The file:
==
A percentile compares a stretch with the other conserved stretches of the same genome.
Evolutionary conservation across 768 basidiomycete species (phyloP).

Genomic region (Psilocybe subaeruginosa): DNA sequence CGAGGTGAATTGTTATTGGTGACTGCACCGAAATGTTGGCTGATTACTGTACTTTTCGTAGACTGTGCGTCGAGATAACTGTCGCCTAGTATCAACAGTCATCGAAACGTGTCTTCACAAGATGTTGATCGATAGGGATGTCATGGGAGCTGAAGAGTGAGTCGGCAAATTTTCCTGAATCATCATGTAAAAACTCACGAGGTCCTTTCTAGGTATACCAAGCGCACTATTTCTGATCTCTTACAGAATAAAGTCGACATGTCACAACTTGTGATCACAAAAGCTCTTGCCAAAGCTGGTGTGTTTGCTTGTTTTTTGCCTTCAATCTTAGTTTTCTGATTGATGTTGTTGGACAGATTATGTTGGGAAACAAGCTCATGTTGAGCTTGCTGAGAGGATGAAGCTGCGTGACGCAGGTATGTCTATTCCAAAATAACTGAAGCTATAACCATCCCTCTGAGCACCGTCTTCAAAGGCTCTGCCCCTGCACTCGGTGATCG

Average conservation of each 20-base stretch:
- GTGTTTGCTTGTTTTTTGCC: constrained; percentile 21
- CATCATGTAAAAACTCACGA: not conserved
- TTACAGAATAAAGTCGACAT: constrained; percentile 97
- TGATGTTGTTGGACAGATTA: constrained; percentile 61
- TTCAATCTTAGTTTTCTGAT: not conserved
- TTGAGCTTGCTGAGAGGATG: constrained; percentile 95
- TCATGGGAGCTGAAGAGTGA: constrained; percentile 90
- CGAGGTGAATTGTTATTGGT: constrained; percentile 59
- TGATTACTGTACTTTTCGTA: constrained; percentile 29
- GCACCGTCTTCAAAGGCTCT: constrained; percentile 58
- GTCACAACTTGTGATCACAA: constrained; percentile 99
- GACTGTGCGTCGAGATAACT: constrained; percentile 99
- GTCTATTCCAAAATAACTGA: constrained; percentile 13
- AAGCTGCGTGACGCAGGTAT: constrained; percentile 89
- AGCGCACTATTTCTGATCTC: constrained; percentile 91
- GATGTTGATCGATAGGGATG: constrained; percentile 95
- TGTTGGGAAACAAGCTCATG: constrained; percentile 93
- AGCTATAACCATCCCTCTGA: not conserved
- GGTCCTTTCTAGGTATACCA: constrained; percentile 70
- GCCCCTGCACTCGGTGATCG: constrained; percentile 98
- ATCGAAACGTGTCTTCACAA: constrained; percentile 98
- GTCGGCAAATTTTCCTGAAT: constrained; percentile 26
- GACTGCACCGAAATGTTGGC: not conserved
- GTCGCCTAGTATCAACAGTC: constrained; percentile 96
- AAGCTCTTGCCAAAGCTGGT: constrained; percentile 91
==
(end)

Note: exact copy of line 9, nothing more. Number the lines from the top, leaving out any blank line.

- TTCAATCTTAGTTTTCTGAT: not conserved